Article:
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sancho panza

Transactions hit a two-year low across England and Wales – and in London, sales dwindle to a nine-year low

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http://www.propertyindustryeye.com/transactions-hit-a-two-year-low-across-england-and-wales-and-in-london-sales-dwindle-to-a-nine-year-low/

'Property transactions in England and Wales have hit their lowest level since the additional Stamp Duty charges were introduced in April 2016, London Central Portfolio (LCP) claims.

The property investment firm, which launched its own residential index based on Land Registry figures in March, said that while house price changes have become less volatile, transactions are slipping.

The number of transactions in England and Wales slipped 12.6% on a quarterly basis to 193,118 during April.

New-builds have had a tough time, with transactions falling 18% over the quarter to 105,248,  LCP said.

But the situation was worse in prime central London where LCP warned that sales were down 7.6% in the first quarter of 2018 to just 951, just above the historic lows of the 2009 financial crisis.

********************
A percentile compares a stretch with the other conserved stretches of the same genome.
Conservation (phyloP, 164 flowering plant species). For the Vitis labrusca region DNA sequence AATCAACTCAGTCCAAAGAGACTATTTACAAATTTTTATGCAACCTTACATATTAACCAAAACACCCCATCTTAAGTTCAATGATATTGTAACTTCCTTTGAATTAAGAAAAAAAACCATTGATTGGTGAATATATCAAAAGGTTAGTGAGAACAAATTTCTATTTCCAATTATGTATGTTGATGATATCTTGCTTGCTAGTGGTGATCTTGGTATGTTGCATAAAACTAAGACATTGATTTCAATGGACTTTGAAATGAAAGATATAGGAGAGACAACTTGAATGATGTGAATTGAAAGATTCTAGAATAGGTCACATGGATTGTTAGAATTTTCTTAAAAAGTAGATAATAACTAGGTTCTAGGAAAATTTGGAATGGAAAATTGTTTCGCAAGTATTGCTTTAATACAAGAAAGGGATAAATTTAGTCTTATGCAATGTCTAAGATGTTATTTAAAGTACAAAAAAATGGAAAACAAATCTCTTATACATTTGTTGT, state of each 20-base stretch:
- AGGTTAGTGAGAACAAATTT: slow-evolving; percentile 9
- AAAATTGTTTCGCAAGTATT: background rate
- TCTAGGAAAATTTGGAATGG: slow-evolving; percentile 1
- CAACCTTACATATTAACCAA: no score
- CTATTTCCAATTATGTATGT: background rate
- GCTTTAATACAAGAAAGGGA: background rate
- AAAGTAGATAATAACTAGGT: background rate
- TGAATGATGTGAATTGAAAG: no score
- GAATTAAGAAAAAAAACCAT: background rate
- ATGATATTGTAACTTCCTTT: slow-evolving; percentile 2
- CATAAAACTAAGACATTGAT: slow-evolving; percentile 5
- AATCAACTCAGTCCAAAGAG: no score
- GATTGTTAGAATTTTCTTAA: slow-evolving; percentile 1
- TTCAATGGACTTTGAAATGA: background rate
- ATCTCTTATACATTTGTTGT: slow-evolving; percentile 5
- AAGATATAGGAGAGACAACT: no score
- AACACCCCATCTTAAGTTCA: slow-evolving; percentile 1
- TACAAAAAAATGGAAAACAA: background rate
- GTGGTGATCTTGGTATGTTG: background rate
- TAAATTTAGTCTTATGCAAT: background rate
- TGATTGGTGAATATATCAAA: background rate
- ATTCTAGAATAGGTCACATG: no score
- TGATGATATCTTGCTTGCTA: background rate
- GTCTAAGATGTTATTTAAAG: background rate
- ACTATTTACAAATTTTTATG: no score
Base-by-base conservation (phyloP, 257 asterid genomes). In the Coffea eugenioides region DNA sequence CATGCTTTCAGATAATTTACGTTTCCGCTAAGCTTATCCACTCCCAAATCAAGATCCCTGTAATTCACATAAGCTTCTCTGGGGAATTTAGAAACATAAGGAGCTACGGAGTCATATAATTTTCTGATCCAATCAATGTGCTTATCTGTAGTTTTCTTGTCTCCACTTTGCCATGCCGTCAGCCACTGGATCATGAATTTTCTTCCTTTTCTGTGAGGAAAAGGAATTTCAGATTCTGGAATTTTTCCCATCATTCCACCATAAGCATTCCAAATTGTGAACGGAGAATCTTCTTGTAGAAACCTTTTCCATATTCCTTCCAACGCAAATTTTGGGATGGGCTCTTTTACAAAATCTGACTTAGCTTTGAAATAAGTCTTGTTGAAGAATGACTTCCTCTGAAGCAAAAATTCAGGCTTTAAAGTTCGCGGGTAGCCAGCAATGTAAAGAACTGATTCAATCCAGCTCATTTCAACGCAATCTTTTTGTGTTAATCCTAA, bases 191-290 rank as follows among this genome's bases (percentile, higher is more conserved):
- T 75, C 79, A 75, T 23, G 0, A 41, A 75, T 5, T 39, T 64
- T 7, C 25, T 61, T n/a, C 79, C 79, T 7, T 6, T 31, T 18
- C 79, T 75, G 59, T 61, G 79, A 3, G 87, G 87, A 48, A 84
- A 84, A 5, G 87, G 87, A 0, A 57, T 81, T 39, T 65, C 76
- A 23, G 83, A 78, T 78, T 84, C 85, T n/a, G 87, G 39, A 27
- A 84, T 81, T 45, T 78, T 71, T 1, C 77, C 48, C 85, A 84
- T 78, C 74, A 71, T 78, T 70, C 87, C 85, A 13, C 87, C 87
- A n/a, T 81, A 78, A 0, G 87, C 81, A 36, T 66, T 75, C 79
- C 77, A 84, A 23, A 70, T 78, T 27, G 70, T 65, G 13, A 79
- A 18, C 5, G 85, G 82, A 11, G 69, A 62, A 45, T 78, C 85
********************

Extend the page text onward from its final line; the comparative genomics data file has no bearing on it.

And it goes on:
Overall, the index found average prices in April, excluding new-build, across England and Wales fell 0.3% over the month and 0.2% on a quarterly basis to £285,082, but this was an improvement on the falls of 2% being recorded at the end of 2017.

The average prices for new-builds was recorded at £341,409, up 0.2% on a quarterly basis and 5.1% annually.

PCL saw a 2.9% drop in average prices on a monthly basis to £1.84m in April, which is not as deep as the 4.9% decline in March. Prices were down 4.3% on a quarterly basis, though, from a 6.2% increase in March.

Naomi Heaton, chief executive of LCP, said: “Spring has traditionally been a period of increased activity across the sales market. However, it appears that buyers and sellers are still sitting on the fence.

“With the multitude of taxes that residential property has been hit with in the past six years, coupled with the uncertainty around Brexit, confidence in the market appears to be disappearing quickly. The Government is going to need to find some way of reassuring the nation soon.”'

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How terrible ... it's as if something is really, really overpriced ... then nobody buys it ... 

Whowouldhavethought eh

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I speed-read the headline as "sales swindle", still appropriate however. 

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